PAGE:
Enjoying continued, widespread popularity, gooseneck lights are an ever-present standard of American lighting design. And for all their utilitarian history, goosenecks have undergone a rebirth of sorts, whereby architects and designers have newfound appreciation for their aesthetic potential.
From outdoor lighting fixtures for commercial storefronts, to accent lights gracing urban condominiums, here’s a condensed look at all the contemporary gooseneck can do.
Industrial Design Meets Modern Lighting
Arguably the greatest feature of a gooseneck fixture is its roots in real American utility. For instance, styles like the Barn Light actually originated in agricultural and industrial buildings. It follows that reproductions of these lights emerge with a charming ruggedness at their core.
Using history as a blueprint, contemporary gooseneck lights have carved out a real presence in commercial design. This includes a particular relevance to sign and storefront lighting. Outdoor fixtures like this 14-inch Warehouse Light exemplify form that follows function, sacrificing none of their usefulness for style’s sake. Display as chic entryway lighting over a tavern door, or group multiple fixtures above a store sign to bring retail branding to light.
In addition to industrial-inspired goosenecks, fixtures along the transitional to modern design spectrum have also surfaced. One example is the 10-inch Angle Shade Sign Light that can be seen gracing store, restaurant and Main Street exteriors nationwide. There’s also the can-shaped Dome Gooseneck with a funky retro feel, making it a shoo-in for throwback designs with a trendy vibe.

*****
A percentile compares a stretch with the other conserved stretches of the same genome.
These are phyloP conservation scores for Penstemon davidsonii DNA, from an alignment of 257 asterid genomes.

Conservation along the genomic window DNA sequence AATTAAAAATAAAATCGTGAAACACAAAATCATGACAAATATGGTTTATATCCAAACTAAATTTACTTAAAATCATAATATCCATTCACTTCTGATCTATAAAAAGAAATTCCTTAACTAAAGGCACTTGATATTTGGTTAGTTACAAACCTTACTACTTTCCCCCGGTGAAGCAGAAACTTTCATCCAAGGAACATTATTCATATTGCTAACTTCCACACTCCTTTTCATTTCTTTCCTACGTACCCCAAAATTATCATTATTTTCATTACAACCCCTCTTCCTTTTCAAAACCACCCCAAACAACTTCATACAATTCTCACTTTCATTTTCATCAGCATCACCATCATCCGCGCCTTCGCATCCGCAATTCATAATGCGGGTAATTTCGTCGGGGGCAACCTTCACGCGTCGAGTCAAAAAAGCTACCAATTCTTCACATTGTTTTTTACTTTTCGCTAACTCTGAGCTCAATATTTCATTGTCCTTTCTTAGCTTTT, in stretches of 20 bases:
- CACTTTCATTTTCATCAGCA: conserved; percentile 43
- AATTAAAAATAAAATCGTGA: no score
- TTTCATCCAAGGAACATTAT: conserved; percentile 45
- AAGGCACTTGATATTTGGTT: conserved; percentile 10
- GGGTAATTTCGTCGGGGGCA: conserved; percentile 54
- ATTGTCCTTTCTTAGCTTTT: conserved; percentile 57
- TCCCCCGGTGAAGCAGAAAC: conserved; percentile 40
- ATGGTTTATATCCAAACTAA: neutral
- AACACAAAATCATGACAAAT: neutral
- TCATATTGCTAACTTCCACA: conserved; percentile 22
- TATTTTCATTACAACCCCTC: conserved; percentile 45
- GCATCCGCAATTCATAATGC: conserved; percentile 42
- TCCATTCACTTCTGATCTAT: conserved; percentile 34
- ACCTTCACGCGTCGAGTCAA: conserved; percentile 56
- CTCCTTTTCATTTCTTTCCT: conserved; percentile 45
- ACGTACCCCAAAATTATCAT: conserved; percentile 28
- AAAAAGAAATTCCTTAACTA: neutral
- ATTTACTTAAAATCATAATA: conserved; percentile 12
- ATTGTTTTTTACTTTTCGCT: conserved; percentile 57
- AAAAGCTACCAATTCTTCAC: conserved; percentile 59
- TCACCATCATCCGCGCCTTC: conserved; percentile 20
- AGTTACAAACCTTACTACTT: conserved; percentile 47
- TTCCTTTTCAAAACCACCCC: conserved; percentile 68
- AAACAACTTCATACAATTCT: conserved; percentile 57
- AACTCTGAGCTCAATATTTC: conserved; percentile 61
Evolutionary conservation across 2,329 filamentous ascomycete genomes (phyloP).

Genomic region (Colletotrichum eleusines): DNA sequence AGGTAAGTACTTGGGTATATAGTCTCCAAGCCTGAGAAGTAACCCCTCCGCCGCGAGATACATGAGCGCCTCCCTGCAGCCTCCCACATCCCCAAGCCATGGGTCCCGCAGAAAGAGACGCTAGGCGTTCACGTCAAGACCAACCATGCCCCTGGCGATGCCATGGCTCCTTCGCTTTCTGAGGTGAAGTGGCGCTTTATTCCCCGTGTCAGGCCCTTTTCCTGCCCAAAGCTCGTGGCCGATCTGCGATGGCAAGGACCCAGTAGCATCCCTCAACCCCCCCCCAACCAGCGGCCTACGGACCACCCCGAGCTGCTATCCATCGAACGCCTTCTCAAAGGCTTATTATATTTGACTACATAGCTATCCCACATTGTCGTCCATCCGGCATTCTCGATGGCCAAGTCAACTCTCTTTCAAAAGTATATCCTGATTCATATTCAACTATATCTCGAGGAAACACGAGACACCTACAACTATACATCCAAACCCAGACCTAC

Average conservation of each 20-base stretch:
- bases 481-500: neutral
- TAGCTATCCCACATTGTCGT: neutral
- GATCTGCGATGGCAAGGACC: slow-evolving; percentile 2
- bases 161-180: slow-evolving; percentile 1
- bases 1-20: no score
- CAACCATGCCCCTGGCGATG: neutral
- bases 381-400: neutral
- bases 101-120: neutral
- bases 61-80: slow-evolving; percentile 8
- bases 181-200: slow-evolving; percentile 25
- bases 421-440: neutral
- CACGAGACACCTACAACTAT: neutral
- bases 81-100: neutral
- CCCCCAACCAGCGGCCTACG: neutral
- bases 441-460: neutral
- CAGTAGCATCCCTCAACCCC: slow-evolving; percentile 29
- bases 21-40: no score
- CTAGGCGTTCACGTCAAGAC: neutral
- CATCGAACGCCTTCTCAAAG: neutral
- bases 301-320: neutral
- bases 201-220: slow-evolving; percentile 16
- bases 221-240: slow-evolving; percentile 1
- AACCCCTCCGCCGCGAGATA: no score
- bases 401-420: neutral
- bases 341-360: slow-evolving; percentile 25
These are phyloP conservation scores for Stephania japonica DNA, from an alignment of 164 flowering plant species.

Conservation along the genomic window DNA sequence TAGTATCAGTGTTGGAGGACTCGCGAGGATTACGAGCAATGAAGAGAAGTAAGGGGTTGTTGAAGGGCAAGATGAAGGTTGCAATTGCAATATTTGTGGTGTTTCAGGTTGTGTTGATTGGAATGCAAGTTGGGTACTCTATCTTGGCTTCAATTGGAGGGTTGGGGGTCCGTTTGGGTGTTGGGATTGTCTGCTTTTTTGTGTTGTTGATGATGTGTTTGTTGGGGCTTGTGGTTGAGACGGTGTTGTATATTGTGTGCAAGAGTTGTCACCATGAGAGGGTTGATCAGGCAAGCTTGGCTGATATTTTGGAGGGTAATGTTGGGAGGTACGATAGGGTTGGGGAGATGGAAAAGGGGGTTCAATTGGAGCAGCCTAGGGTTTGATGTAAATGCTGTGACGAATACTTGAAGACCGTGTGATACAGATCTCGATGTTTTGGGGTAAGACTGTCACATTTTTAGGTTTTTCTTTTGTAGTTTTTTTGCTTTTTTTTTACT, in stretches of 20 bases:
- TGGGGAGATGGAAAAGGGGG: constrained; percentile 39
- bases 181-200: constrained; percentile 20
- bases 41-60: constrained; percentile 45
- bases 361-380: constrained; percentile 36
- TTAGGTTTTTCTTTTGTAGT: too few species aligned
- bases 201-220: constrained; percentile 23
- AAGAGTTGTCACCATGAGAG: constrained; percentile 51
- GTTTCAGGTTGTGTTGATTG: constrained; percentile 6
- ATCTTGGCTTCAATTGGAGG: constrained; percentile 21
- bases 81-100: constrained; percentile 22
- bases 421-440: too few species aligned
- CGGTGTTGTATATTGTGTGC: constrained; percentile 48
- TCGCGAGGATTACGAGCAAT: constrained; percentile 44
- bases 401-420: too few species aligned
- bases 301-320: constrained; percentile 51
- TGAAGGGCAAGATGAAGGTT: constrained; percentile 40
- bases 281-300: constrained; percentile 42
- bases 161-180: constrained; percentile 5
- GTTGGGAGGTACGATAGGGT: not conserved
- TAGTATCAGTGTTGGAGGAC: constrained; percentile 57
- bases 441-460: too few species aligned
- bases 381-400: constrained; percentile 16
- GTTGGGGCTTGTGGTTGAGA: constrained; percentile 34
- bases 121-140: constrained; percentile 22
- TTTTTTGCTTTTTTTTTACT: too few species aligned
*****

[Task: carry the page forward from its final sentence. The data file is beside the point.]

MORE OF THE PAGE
The Gooseneck Heads Indoors
By incorporating industrial design, lighting for the home can give a modern turn to turn of the century styles. Take Goosenecks in vintage-inspired patina finishes for example: They may be built to weather exterior use but they’re just as turned on to interior applications. And the potential here is not lost on architects, professional designers and DIY home decorators – quality materials, construction and finishes are fodder for design visionaries.
But let’s allow the examples speak for themselves. A favorite of ours is gooseneck lighting used as an accent for framed artwork and other vertical installations. When considering RLM shades that cater specifically to a downward trajectory, a gooseneck is an obviously underrated gallery light.
Of course, there’s also potential for ambient applications in spots like an office, living space or at the end of a long corridor. Barn and Warehouse Shade Goosenecks have also become a favorite in the kitchen, lending their vintage-industrial character to the home’s most beloved gathering space.
When it comes to an appreciation for vintage lighting, budget and accessibility often lead to replicas. Without expensive restoration and repurposing, contemporary fixtures let a broader base of vintage industrial enthusiasts get in on the goods. So, display replicas without apology – they’re affordable, efficient and enamored with their historical models.